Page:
PI: Do you see similarities between your game and his game?
KC: I mean, yeah. Some people say differently. Some people say he's a lockdown defender. Some people just say he's a really good defender. Personally, I think he's a lockdown defender. I don't think I'm there yet but I wanna get there. Right now, he has a better offensive game than I do, so I wouldn't say we're too alike but on the defensive end, most definitely.
PI: How do you see your role at the next level?
KC: I'm ready for the next level. I see myself playing my first year at the next level. I don't really have too big of a problem adjusting to new environments. I'm not really worried about playing against older people. I mean if we hoop, then we hoopin, but I think I'll definitely be successful at the next level.
PI: Congratulations on the numerous high major offers in the last month — who have you been hearing from the most, lately?
KC: I'd definitely say Kansas, Gonzaga, and Xavier.
PI: Did you have a dream school growing up?
KC: Yeah, I was a big Michael Jordan fan. I mean I still am, but when I was young, I was crazy, I always used to watch his videos [and] his movies so I was a UNC fan growing up. I always wanted to go to UNC. That was a big thing for me.
PI: There are a lot more post-grad options available these days with G League Ignite, OTE, and NBL, among others. Have you and your family done much research into those opportunities?
KC: We've heard that they're interested, but what I'm trying to do, I don't want to skip school. I want to go to college. Personally, I just want that experience and I feel like that’s a big part of my life — having that college experience and playing against that type of competition. I've never really found interest in going pro early. That's not something I plan on doing.
PI: What will ultimately be your deciding factors when making your choice?
KC: It's real simple for me. It's just feel. Like I'm a person that just kind of goes by foot so it's like whatever feels the best, you know? That's what I'm gonna choose and I feel like God gotta path for me so He’ll make it clear what school I should go to.
PI: What are your biggest interests outside of basketball?
KC: Man, I listen to music like no other so yeah, I'm gonna say music and watch movies. I could sit and watch movies for a long time.
PI: Who are your favorite music artists?
KC: Oh, NBA YoungBoy.
PI: If you were stuck forever on a deserted island and had all the food, water, and shelter you needed — what three personal items would you bring?
KC: I'm gonna need my phone and my charger. My inhaler 'cause I can never breathe (laughs). I know that island will have some type of air in it. I'm gonna bring my mom. That's gonna be it. Me and my mom gon’ have to rock it out.
PI: You have one hashtag to describe yourself. What is it?
KC: Probably #bouncy. That's what I'm really just known for. I mean I do other things, but when people walk up to me, they're like…I mean, I hear it all, “you look bouncy. I heard you be dunking on people. You can't dunk on me.” I mean it just goes on (laughs).
PI: If you woke up tomorrow to see a fortune in your bank account, what would be your first purchase?
KC: Probably a new phone (laughs). My phone is not really old, but I got an 8 Plus. I need a new phone, but I don’t think my mom would let me spend [money] on it.
PI: Maybe there is an NIL opportunity here?
KC: Right, now that would be lit. I need that one (laughs).
PI: If you weren’t pursuing a career as a professional hooper, what do you think you would choose to do?
KC: I don't know why, but I feel like I'd probably be a writer. I don't really enjoy school, but school is something that you gotta do to be able to hoop. But like the only thing that I really like and enjoy when I'm in school is writing, so I feel like I would be a good writer.
PI: What’s the best advice you’ve ever received?
KC: “Always play at 110%.” When I first heard that, I understood it, but I didn't really comprehend that I wasn't doing it all the time. I don't know, there was just something in my head that always told me I was playing as hard as possible, but like anybody that watched my game, they could clearly tell that I wasn't playing hard. When I got to TSF, that's when it one day just clicked in my head and I started averaging more rebounds, points, assists, steals, and I was like “this is what they mean.” I mean, I skyrocketed ever since.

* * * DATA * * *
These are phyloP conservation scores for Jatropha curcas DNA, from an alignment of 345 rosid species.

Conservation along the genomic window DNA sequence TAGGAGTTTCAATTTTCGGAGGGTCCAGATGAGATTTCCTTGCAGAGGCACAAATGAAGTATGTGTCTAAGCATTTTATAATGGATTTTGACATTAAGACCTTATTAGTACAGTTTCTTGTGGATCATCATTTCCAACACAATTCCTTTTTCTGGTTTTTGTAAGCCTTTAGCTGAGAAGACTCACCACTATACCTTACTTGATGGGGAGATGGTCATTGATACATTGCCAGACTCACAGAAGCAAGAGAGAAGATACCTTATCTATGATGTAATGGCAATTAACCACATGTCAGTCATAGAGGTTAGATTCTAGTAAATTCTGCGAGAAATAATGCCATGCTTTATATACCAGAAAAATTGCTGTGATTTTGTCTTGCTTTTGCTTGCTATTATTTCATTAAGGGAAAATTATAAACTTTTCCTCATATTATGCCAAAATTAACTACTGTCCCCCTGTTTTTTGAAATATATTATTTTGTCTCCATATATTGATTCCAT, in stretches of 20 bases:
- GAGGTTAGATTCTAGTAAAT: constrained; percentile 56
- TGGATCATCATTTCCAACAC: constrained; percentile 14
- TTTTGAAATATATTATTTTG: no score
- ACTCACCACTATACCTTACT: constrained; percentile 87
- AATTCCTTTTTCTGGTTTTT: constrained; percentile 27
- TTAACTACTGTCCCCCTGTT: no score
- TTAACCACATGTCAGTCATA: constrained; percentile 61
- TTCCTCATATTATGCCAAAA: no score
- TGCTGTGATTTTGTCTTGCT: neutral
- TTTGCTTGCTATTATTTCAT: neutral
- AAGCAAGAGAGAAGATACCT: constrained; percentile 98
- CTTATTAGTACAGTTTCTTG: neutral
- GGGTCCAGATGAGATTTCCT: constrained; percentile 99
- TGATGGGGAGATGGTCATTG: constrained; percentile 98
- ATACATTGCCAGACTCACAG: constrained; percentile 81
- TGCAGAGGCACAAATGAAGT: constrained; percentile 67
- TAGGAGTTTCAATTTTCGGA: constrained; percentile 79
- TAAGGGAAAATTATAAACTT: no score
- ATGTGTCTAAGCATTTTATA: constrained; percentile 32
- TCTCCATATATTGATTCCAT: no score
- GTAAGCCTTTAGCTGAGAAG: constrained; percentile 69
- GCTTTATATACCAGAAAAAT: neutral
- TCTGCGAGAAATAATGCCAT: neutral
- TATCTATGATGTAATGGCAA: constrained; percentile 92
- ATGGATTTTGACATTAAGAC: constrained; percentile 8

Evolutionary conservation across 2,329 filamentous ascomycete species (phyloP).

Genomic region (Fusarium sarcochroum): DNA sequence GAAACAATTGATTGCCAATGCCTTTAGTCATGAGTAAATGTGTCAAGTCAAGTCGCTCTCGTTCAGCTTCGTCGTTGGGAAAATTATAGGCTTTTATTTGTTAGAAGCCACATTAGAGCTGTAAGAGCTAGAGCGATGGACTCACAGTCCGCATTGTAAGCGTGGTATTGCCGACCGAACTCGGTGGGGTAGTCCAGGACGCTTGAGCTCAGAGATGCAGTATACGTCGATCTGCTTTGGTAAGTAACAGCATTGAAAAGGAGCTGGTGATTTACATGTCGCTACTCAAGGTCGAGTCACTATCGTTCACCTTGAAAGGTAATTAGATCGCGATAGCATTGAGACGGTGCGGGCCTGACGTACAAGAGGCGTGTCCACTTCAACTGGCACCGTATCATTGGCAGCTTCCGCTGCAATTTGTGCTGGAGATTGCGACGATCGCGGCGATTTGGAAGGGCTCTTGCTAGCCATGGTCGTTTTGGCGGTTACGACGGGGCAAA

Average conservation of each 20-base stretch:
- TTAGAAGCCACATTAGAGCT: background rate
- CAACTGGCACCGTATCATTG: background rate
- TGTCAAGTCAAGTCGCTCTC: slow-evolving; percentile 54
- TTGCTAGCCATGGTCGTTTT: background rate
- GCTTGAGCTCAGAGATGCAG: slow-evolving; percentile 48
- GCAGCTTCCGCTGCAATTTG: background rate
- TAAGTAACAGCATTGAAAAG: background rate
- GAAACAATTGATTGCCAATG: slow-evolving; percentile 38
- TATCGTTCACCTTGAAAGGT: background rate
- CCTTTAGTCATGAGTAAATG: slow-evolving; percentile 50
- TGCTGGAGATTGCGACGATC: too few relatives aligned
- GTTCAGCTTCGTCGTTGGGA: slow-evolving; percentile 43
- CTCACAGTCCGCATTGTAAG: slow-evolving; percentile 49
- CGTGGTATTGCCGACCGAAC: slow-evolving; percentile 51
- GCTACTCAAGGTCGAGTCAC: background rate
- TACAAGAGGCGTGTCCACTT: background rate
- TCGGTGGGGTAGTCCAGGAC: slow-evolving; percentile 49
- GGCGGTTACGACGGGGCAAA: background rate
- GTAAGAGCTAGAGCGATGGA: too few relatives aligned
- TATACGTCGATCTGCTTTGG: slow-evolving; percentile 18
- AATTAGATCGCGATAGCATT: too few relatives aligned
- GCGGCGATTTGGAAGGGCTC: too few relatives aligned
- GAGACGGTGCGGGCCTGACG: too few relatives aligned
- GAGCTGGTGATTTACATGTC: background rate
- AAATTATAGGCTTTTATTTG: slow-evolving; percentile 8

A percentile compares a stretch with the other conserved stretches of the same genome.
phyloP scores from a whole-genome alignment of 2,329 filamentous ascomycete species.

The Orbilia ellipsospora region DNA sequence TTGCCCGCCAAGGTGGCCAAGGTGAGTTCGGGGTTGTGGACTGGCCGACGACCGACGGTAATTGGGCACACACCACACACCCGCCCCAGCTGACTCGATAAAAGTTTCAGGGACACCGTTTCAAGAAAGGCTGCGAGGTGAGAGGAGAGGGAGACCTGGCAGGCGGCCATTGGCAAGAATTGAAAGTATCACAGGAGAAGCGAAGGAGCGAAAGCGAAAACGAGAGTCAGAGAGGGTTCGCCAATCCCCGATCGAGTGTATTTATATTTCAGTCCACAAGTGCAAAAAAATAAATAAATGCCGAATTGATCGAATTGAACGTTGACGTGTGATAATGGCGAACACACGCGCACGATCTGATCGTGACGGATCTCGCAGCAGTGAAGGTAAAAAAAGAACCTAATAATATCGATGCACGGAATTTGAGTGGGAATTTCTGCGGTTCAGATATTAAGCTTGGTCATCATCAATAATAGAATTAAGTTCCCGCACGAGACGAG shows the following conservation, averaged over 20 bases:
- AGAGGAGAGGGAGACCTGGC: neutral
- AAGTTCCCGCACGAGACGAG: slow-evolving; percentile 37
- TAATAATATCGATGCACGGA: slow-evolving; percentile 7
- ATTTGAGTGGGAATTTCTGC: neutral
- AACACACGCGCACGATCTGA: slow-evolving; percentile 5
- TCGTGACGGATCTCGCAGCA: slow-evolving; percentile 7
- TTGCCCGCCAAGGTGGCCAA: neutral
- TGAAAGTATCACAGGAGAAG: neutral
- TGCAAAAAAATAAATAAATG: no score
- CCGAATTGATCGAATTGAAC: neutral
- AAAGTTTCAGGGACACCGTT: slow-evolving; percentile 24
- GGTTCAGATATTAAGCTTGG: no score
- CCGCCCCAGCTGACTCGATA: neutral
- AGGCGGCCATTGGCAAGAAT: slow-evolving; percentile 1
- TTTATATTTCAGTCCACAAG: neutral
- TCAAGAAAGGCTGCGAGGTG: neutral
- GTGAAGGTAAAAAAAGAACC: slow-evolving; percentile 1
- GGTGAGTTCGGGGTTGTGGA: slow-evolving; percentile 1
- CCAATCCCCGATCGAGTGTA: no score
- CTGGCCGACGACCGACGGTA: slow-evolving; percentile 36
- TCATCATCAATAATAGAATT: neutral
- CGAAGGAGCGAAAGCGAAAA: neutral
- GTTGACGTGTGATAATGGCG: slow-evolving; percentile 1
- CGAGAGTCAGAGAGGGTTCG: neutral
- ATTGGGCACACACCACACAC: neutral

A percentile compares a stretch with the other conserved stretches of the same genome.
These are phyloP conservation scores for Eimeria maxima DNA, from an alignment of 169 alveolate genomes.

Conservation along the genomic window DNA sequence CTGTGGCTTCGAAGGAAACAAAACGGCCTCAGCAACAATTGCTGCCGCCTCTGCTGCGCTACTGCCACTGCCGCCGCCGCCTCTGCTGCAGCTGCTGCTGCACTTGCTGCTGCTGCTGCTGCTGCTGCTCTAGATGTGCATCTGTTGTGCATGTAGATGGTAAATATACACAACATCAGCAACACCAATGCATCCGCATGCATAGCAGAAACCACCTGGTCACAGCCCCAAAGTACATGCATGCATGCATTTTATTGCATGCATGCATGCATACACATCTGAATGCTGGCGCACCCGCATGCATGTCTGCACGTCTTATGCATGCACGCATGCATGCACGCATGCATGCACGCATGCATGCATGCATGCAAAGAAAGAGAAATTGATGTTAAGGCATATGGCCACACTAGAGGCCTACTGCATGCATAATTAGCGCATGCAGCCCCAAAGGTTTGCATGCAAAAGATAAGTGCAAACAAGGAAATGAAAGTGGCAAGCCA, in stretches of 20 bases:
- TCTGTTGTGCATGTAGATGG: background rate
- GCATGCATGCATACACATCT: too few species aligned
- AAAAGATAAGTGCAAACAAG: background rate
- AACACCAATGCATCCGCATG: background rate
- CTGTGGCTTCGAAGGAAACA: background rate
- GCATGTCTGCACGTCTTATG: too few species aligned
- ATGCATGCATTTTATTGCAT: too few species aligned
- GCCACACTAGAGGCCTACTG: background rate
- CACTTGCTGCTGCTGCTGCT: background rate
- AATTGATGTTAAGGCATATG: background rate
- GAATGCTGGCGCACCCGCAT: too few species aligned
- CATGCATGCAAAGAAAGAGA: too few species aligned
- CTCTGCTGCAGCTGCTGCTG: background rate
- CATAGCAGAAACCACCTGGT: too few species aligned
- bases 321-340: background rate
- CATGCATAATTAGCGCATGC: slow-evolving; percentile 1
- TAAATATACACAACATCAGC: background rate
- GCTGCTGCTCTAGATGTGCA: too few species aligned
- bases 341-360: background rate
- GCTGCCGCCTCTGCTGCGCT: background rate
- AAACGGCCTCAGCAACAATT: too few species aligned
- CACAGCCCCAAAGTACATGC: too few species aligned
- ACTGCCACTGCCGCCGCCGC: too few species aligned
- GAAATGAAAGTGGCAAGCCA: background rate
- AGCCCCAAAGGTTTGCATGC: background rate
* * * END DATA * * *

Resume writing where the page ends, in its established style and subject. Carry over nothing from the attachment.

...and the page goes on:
PI: Who’s someone you really look up to?
KC: I look up to my dad. My dad, he made it. He made it really far in basketball and I mean, he says now that I'm better than him. But he's still done so many things. He has so many achievements and accomplishments. I wanna get there, but more.
PI: What’s your biggest pet peeve?
KC: Smacking. I can't stand it. It's like smacking or if I can hear you chewing. So like if we sit at a table together and we’re eating food and your mouth all open and you're smacking, it's gonna irritate me 'cause like I'm trying to enjoy my food but like you smacking or if I can like hear you chewing. I don't know. It just does something. It’s irritating.
PI: Are you an introvert or extrovert?
KC: I'm an introvert. I don't know. I’d rather stay in the house, lay down, watch a movie than go out and do anything. I don't know. When I'm around people too much, I start getting irritated.
PI: Talk about a time or story in your life that you feel has really shaped who you are today.
KC: Probably the Trae Young camp. That was when I really realized I could potentially make it to the next level, like playing on the highest level, 'cause that was originally when I blew up. After that camp, my confidence jumped and I hadn't had that confidence in a long time 'cause my freshman year of high school was really rough, so that really opened my mind up some more.
PI: How would you define the word ‘success?’
KC: I mean success is really just accomplishing everything that you set for yourself. Success doesn't really have a limit. Whatever your plans are in life, long term or short term, if you complete all those goals, then you're successful. Like if you want to be a billionaire and you become a billionaire, then you're successful. If you just wanna make it out of the town that you grew up in, then you're successful. It's really just anything you wanted to do.
PI: Besides the NBA, where do you see yourself in five years?
KC: Probably being a real estate agent. Yeah, I'm a pretty good businessman. I could sell stuff and I feel like being a real estate agent is simple. You gotta learn your ways around it, but after that it’s smooth, make some good money. So, yeah.
PI: Name four words that best describe you.
KC: Caring, outgoing, thoughtful, and aggressive.
PI: At the end of the day, what do you hope to be remembered for?
KC: I wanna be remembered as the guy that basically just cared about his team like at all times whether they were losing or winning. Basically just the guy that picks everybody up when they are down, keeps the team motivated, keeps their energy up. Not necessarily like the nice guy, but just basically the leader. I want to be known as the leader. If somebody was to walk up to one of my coaches and be like “what was Kaden Cooper like when he was on your team?” He’d be like, “oh that's easy. He was a leader. He got everybody in their place. He always made sure the next guy remembered what he's supposed to do.”